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Winter 2010/2011 $5.95
Permit 50 Ft Atkinson, WI
PA I D PRST STD U.S. Postage
Volume 17, Number 4
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8 Starting Blocks 16 Track Construction 30 Exit
17 The Key to Success in Throwing is Aggression 18 Recovering From Injury: Patience Is the Key 20 Year-End Wrap-Up of Shoes 2010 22 Indoor Track of the Year 28 Outdoor Track of the Year
Group Publisher: Larry Eder, firstname.lastname@example.org Group Editor: Christine Johnson, email@example.com Advertising: Larry Eder, firstname.lastname@example.org Writers/Contributors: John Godina, Don Kopriva, Dick Patrick, Mary Helen Sprecher, Cregg Weinmann Circulation Changes: email@example.com Photographers: Lisa Coniglio/PhotoRun, Victah Sailer/PhotoRun Layout/Design: Kristen Cerer Editor: James Dunaway, firstname.lastname@example.org, 512-292-9022 Pre-Press/Printer: W. D. Hoard & Sons Company, Fort Atkinson, WI
www.american-trackandfield.com ph: 608-239-3785; fax: 920-563-7298 email@example.com American Track & Field (ISSN 1098-64640) is produced, published and owned by Shooting Star Media, Inc., PO Box 67, Ft. Atkinson, Wisconsin 53538-0067, Christine Johnson, President, Larry Eder, Vice President. Copyright 2011 by Shooting Star Media, Inc. All Rights Reserved. Publisher assumes no liability for matter printed, and assumes no liability or responsibility for content of paid advertising and reserves the right to reject paid advertising. Opinions expressed are those of the authors and not necessarily those of the Publisher. No part of this publication may be reproduced or stored in any form without written permission of the Publisher.
Publisherâ€™s Rep: Peter Koch-Weser, firstname.lastname@example.org, ph: 310-836-2642; fax: 310-836-7093
American Track & Field is not related to or endorsed by any other entity or corporation with a similar name and is solely owned by Shooting Star Media, Inc.
Special Thanks To: Tim Garant, Alex Larsen, Tom Mack, Mary Atwell, Deb Keckeisen, Sydney Wesemann In loving memory of Violet Robertson, 1913â€“2003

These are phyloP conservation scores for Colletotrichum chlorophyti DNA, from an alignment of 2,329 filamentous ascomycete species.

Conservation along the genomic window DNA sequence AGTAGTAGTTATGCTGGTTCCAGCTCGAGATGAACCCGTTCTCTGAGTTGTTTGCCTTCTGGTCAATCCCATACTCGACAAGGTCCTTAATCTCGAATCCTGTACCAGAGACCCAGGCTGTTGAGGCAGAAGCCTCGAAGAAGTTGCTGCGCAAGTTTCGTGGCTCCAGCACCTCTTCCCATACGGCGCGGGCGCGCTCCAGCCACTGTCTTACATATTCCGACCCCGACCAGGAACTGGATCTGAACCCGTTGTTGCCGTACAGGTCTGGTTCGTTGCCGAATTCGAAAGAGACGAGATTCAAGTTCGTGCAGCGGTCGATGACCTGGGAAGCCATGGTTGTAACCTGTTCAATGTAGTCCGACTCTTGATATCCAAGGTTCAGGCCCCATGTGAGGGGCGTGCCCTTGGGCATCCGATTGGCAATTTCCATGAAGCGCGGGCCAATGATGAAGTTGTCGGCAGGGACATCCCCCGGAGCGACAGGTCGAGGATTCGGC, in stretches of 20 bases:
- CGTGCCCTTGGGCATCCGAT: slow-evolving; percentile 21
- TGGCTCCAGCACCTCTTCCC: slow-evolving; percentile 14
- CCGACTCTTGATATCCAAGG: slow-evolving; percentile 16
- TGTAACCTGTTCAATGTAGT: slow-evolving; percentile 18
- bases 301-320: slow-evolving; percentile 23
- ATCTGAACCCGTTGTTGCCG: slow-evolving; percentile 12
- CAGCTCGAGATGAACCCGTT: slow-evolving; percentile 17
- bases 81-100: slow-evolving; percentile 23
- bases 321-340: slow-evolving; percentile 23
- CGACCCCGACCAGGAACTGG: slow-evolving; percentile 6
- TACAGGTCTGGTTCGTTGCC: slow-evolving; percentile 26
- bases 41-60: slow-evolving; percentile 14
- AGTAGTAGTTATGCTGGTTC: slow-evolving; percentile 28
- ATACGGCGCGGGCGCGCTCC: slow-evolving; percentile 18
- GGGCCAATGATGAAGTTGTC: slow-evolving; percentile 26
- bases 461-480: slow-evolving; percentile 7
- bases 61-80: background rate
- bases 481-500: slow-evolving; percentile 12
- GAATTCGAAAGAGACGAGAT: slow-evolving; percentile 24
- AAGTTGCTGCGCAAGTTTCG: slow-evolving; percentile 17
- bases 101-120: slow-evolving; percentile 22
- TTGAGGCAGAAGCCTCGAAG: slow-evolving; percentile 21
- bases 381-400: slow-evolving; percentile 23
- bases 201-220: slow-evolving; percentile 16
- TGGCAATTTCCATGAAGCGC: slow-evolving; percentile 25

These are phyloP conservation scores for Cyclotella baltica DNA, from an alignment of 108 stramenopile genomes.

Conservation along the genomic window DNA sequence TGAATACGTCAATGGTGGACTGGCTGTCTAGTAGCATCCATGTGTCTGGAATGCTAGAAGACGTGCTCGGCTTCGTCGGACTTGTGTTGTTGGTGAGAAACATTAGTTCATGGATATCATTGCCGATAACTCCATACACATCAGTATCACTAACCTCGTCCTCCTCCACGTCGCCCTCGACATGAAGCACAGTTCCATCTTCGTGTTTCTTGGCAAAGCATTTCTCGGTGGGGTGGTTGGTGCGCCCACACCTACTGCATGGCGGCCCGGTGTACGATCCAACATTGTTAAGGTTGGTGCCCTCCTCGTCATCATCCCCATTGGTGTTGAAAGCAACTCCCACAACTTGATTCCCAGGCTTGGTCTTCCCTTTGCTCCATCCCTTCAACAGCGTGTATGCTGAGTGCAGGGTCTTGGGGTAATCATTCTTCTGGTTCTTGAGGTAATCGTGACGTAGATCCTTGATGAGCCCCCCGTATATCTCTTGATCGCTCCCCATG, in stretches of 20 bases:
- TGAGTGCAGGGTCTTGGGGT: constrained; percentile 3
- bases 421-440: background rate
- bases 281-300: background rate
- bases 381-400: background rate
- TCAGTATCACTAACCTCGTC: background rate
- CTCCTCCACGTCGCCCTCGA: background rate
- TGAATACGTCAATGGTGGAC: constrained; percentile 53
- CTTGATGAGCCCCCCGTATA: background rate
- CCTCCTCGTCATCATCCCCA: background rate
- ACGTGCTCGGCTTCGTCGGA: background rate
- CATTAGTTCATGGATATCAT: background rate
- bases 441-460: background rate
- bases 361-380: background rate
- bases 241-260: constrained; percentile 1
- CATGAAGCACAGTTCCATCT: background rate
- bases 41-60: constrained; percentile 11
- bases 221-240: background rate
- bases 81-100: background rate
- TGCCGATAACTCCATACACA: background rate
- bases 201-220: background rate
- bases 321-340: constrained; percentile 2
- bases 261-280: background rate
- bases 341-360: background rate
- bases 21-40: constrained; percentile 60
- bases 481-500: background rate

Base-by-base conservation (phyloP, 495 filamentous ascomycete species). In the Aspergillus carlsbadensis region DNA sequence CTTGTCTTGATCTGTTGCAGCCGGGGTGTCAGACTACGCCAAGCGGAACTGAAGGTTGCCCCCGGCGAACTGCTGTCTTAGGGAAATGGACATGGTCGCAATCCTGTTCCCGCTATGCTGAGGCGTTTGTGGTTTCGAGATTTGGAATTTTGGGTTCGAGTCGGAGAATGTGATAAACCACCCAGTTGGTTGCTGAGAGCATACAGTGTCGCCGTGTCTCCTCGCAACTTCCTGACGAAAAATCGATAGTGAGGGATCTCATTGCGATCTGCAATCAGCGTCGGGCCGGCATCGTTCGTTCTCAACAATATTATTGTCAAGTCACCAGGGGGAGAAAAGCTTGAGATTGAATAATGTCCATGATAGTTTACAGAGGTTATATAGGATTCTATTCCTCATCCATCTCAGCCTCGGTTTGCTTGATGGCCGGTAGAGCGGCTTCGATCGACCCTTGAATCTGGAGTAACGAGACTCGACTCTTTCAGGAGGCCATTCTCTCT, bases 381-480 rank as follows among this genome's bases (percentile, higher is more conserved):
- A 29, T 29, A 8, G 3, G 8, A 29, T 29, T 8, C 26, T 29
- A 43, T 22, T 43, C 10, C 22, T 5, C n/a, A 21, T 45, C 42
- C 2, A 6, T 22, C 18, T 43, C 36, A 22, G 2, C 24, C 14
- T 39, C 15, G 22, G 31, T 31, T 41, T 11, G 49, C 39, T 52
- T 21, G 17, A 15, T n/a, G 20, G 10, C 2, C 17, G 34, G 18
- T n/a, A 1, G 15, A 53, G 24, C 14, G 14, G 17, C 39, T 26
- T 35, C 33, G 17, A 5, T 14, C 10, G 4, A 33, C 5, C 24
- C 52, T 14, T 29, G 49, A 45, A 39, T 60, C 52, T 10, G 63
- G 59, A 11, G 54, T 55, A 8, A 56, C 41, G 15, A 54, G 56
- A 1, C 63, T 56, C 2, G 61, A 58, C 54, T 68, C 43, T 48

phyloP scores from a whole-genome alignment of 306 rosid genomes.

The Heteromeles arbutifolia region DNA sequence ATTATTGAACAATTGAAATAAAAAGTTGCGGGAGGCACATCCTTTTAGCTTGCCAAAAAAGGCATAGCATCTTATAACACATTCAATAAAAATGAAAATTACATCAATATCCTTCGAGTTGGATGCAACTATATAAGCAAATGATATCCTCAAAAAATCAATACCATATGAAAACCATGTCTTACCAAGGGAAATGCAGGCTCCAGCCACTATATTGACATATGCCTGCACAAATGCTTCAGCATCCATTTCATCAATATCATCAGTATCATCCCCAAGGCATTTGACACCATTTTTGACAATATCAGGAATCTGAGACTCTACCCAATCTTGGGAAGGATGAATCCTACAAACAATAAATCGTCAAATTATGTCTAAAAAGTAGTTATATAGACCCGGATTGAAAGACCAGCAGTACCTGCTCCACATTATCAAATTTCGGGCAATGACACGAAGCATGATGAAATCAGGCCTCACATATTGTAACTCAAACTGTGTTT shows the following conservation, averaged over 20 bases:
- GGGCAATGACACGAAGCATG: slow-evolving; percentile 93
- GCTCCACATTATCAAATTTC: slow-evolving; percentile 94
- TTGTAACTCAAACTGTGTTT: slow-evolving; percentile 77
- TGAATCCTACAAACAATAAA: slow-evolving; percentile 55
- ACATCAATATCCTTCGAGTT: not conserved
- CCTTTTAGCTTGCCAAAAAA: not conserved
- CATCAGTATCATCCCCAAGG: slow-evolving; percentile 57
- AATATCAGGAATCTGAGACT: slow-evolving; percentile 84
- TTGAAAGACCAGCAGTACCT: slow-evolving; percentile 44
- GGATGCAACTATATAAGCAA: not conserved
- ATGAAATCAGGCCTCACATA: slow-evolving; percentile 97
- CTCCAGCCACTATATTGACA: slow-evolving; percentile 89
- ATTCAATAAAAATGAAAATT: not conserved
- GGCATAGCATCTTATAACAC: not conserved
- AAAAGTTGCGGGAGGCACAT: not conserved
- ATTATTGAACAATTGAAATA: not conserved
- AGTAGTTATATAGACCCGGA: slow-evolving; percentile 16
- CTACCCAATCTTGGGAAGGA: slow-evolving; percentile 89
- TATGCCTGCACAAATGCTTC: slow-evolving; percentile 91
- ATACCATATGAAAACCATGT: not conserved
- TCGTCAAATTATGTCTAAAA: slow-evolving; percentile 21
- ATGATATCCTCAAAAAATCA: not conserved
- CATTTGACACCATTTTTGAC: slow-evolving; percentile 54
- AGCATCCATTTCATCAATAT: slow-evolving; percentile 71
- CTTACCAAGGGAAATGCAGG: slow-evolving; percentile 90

Publisher recommends, as with all fitness and health issues, you consult with your physician before instituting any changes in your fitness program.
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P u b l i s h e r ’s N ot e
inter is upon us. In southern Wisconsin where I live, the four seasons give us a good indication of where our years are going and what we must be doing. In early November, Dick Patrick, our “Starting Blocks” columnist in AT&F, won the first George Hirsch Award for Running Journalism. George was the former publisher of the Runner and Runner’s World (and had put up with me on his staff for two years). Hirsch was a man who knew (and still knows) that great magazines need great content, which means cultivating great journalists. Dick Patrick, who has written more than anyone about our sport, spoke thoughtfully and eloquently about his craft. His award is well deserved. In the last few months I have blogged about the NCAA cross champs, Nike cross nationals, the Foot Locker cross country championships, the USATF convention, the ASBA convention and, now, the USTFACCCA convention. At the boys’ Nike cross nationals and at Foot Locker, Lukas Verzbicas made it look much easier than it could have been to show that he is one of the most promising middle distance runners of this or any other era. Rachel Johnson won the girls’ race at the Nike cross nationals and Aisling Cuffe took the Foot Locker title. In the team battle, Arcadia (California) XC won the boys’ Nike cross and Manlius (New York) XC won the girls’ Nike cross. At Foot Locker, it was the tremendous Midwest teams that took the day. A few weeks before I had watched Oklahoma State’s cross country team, mentored by Dave Smith, defend their NCAA Div. I title, as Liberty’s Sam Chelanga also repeated in the individual race. In the women’s race, Sheila Reid held off Emily Infeld and Jordan Hasay to take the women’s title and lead Georgetown to victory. At the USATF convention, I must say I truly enjoyed the Hall of Fame Induction ceremonies. Just before that, David Oliver and Allyson Felix won the male and female awards in honor of Jesse Owens. Oliver and Felix both showed their thoughtfulness and graciousness for their awards. Brooks Johnson, coach of David Oliver, won the award for Nike Coach of the Year. Johnson, a man who never is at a loss for words, was succinct, and noted that he was most grateful for “the mother of David Oliver and the mother of his two sons.” James Dunaway, your editor for much of the last decade, was elected to the USATF Hall of Fame, not as an athlete, but as a contributor. James, a writer who wrote ads and PR, as well as newspaper and magazine articles, has spent much of the last 50-plus years writing about 14 Olympics, 12 World Championships, more than 60 NCAA Indoor and Outdoor championships and the athletes, coaches and controversies that he met at those events, was humbled. For the few weeks before the event, he had been (and I am sure most of you will be surprised) a bit of a pain in the gluteus maximus about being chosen, citing the men and women whom he felt deserved the honor more than he. The winter gives us a time to run slowly, bundle up for the outdoors, and do lots of indoor workouts. A time to contemplate and be thankful for 2010 and hopeful for the promise that 2011 brings. See you on the roads and at the track in 2011!